WASHINGTON (Reuters) - Having returned from North Korea on Thursday, Secretary of State Mike Pompeo will begin talks in coming days to persuade allies in Europe, the Middle East and Asia to press Iran to return to negotiations over its nuclear and missile programs, U.S. officials said.
The open question is whether the allies, and above all Iran, will agree to resume full-fledged talks, having just seen the United States withdraw from the 2015 Iran nuclear deal and renege on its promises under the landmark arms control accord.
The U.S. hope is that Iran will be dragged to the table by the resumption of U.S. sanctions - and possibly the imposition of more - which would penalise European and other companies and likely cripple Iran’s oil-driven economy.
A senior State Department official said discussions with Britain, France and Germany, as well as Japan, Iraq and Israel had already taken place since U.S. President Donald Trump on Tuesday pulled out of the nuclear pact.
“There will be an effort to go out globally and talk to our partners around the world who share our interests. That is the first stage,” a senior State Department official said of plans for talks by Pompeo and his chief Iran negotiator, Brian Hook.
“The composition of what happens when we sit down with the Iranians is several stages out,” the official said, adding that talks would focus on how to raise pressure on Iran “in a way that is constructive and conducive to bringing them to the negotiating table.”
Trump’s decision opens the door to greater U.S. confrontation with Tehran and strains relations with America’s closest allies.
Washington has given grace periods of 90 days to six months for companies and countries to wind down their trade with Iran, including reducing purchases of Iranian oil.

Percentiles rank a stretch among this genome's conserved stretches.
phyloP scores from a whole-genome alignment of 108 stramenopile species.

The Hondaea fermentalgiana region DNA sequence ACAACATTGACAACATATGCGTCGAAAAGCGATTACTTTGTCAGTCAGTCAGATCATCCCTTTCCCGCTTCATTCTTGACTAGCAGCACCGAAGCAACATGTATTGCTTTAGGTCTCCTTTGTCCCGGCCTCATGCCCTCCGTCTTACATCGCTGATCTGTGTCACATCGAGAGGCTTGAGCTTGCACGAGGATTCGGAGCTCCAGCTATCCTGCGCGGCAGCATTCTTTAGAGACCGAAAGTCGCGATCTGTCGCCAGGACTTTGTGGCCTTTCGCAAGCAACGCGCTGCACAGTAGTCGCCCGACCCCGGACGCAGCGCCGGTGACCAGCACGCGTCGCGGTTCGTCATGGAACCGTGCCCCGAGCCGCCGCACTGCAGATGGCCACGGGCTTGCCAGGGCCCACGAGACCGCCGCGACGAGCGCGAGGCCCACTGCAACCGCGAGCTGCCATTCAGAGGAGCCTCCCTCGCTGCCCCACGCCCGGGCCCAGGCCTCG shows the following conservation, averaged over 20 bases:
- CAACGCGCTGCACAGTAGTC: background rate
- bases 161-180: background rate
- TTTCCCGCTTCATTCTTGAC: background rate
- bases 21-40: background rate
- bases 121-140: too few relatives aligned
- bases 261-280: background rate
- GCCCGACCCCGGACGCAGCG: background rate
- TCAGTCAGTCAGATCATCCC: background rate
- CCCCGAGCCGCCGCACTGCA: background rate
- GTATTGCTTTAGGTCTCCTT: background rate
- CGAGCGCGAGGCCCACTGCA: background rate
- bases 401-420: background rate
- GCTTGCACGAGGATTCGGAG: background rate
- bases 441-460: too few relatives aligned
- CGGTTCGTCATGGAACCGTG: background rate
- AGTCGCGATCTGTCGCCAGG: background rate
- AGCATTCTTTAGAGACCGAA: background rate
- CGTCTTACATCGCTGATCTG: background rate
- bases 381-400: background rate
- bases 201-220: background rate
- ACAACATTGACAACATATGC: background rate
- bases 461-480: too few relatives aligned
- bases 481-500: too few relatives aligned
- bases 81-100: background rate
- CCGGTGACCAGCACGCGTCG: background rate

Even though companies can seek U.S. Treasury licenses to continue operating in Iran beyond the deadlines, the threat of U.S. sanctions will likely force them out, experts say.
Iran’s Oil Minister Bijan Zanganeh said Washington’s decision to pull out of the deal would not affect Tehran’s oil export.
But the U.S. Treasury, acting with the United Arab Emirates, moved on Thursday to choke off money being funnelled to Iran’s Islamic Revolutionary Guard through Dubai-based front companies accessing U.S. dollars.
Pompeo returned to the United States overnight after meeting with North Korean leader Kim Jong Un and helping to return three Americans who had been imprisoned there.
The families of Americans jailed in Iran have also appealed to Pompeo to help secure their release.
Companies will also have to assess whether they could face revived secondary sanctions, which would target sectors of the Iranian economy including energy, petrochemicals, shipping, financial and banking, experts say.
“The goal is ultimately to reach a point where we sit down with the Iranians and negotiate a new deal, but I don’t think we’re at that point today, or will be tomorrow,” the State Department official said.
“The ultimate goal is to lay the groundwork for getting everyone back to the table and negotiating a new deal.”
Several U.S. officials have acknowledged there is no “Plan B” if Washington cannot win the support of allies - and Iran - to negotiate a new, expanded agreement that would end Iran’s nuclear programme, restrain its ballistic missile programme, and curb its support for groups in Syria, Lebanon, Yemen and Iraq.
“The goal is to prevent Iran from ever developing or acquiring a nuclear weapon and the detail beyond that is something we are going to have to flesh out,” the official added.
Andrew Peek, deputy U.S. assistant secretary for the bureau of Near Eastern Affairs at the State Department, denied the pressure campaign aimed to force regime change in Iran.
“No, we are trying to change the regime’s behaviour,” he told reporters on a conference call, adding that Washington would use diplomacy to convince allies to follow the U.S. sanctions lead.
Peek acknowledged there are some “diplomatically tactical disagreements” with Europeans but said those differences could be overcome. “This is something where we cajole, we urge, we prod, which have proven effective,” he added.
While the parties were unable to agree on a supplemental pact to the 2015 nuclear deal, the senior official said a new round of talks would “pick up all of the work” done so far.
Reporting by Lesley Wroughton; Additional reporting by Doina Chiacu; Editing by Robert Birsel and Lisa Shumaker